> > > > Rather than get rid of this, I think we might actually want to broaden it. I read this blurb as letting folks know that sometimes commit messages take a while before they show up on the commit list. It used to be the primary way that happened was when making a commit for the first time. Now it happens most often for large commits (due to the size of the email content) or a long list of CCs (often added automatically by Herald, though the moderation of these has gotten better in recent history).
> > > > 
> > > > I think it's kind of helpful to let people know that sometimes the automated emails get caught out by moderation. But if others don't think that's of value to mention, then we can go ahead and remove this bit.
> > > Actually, now I read it again, I realise that I don't understand what this sentence means:
> > > 
> > > > Your first commit to a repository may require the autogenerated email to be approved by a moderator of the mailing list.
> > > 
> > > My first commit to a llvm repository was via github, and github doesn't discriminate. If you have write-access to the repo, then your push to `main` will surely go ahead. There are no automated emails involved as far as I know.
> > > 
> > > I suspect this prose is from pre-github, where the process was different?
> > > Actually, now I read it again, I realise that I don't understand what this sentence means:
> > 
> > Ah, I think I see where the confusion may be coming in.
> > 
> > We have a post-commit hook that pushes all commits to a commits email list: https://lists.llvm.org/pipermail/cfe-commits/ (as an example, there's also commits list for LLVM and others), and it's existed for a *long time*. It used to be that your commits were written to the commits list as though they came from you directly (e.g., https://lists.llvm.org/pipermail/cfe-commits/Week-of-Mon-20130225/074838.html), and these days they come in as though from a list bot (e.g., https://lists.llvm.org/pipermail/cfe-commits/Week-of-Mon-20220627/424937.html); check out the from line just below the title to spot the differences. So the old issue was that when you first pushed a commit, you may not have been subscribed to cfe-commits and your commit message wouldn't make it to the lists. Now the issue is that when you push any commit, it might be caught up by moderation filters (this also used to be an issue, but it wasn't the most likely issue for people to hit).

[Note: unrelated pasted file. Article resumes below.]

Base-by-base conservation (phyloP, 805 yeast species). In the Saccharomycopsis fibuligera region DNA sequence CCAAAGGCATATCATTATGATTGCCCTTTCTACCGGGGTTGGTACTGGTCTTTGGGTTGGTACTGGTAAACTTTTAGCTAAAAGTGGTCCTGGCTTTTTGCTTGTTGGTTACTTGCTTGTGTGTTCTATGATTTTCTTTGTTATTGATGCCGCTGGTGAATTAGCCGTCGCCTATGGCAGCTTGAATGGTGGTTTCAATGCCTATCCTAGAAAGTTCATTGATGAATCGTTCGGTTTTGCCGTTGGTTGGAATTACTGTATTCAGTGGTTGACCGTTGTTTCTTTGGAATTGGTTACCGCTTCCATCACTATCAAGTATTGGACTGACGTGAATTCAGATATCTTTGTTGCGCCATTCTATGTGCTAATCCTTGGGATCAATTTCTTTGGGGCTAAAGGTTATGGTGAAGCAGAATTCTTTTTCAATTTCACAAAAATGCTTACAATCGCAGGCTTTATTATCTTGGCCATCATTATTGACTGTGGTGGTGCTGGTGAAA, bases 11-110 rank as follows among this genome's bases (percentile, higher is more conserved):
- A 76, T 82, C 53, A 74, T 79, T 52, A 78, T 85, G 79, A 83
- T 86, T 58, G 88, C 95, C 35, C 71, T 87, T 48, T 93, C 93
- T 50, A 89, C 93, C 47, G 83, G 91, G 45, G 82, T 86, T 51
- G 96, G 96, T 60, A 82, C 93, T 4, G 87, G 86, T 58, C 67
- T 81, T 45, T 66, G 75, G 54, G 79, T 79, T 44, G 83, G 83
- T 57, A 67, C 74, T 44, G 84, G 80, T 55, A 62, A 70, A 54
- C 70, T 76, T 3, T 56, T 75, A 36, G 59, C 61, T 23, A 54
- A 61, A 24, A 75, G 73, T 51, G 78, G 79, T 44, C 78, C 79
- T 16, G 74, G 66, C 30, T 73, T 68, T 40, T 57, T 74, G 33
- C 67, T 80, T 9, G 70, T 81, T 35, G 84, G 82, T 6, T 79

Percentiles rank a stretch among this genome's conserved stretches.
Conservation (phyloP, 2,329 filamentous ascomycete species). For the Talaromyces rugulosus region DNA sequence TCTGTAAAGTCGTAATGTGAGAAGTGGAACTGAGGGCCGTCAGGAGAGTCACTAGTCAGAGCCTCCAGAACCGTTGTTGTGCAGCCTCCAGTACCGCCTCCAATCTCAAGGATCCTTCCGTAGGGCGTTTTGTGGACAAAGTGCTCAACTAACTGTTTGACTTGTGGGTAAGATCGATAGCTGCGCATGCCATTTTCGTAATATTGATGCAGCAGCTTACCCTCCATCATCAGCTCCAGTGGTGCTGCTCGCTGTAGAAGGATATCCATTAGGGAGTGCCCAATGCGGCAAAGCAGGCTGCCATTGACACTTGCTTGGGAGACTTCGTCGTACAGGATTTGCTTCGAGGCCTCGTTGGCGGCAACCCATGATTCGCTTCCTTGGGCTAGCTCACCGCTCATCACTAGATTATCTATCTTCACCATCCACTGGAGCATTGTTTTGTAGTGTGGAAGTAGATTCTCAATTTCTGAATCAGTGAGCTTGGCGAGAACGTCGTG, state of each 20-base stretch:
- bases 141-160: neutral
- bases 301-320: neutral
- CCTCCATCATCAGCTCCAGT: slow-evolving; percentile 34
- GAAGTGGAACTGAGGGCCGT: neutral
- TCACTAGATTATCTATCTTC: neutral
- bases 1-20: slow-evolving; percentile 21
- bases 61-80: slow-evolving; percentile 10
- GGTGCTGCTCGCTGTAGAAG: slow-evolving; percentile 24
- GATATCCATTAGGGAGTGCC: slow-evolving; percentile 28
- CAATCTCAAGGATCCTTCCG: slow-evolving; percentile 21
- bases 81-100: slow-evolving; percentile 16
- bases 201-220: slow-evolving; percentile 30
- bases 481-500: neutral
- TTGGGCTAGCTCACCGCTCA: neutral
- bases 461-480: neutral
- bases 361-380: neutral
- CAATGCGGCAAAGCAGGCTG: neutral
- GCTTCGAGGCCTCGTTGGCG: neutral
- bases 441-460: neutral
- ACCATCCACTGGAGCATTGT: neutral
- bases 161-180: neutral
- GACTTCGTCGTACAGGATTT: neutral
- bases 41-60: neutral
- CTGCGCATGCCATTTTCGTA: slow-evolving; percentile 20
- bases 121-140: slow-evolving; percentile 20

> OK, so what do you recommend we do? This prose is currently full of historic details that are confusing/intimidating for a newbie.
> Does the sentence still apply, or can we kill it? 
Do you think something along these lines is still intimidating for a newbie?

"For external tracking purposes, committed changes are automatically reflected on a commits mailing list (link to llvm-commits archive, link to cfe-commits archive) soon after the commit lands. Note, these mailing lists are moderated and it is not unusual for a large commit to require a moderator to approve the email, so do not be concerned if a commit does not immediately appear in the archives."

Or something along these lines? Basically, I think it's useful for people to know that the commit is automatically reflected somewhere (so your commit messages are more visible than just git log/blame) and that's it's not something you need to worry about as a committer if you don't see your commit immediately because all the emails get reflected eventually.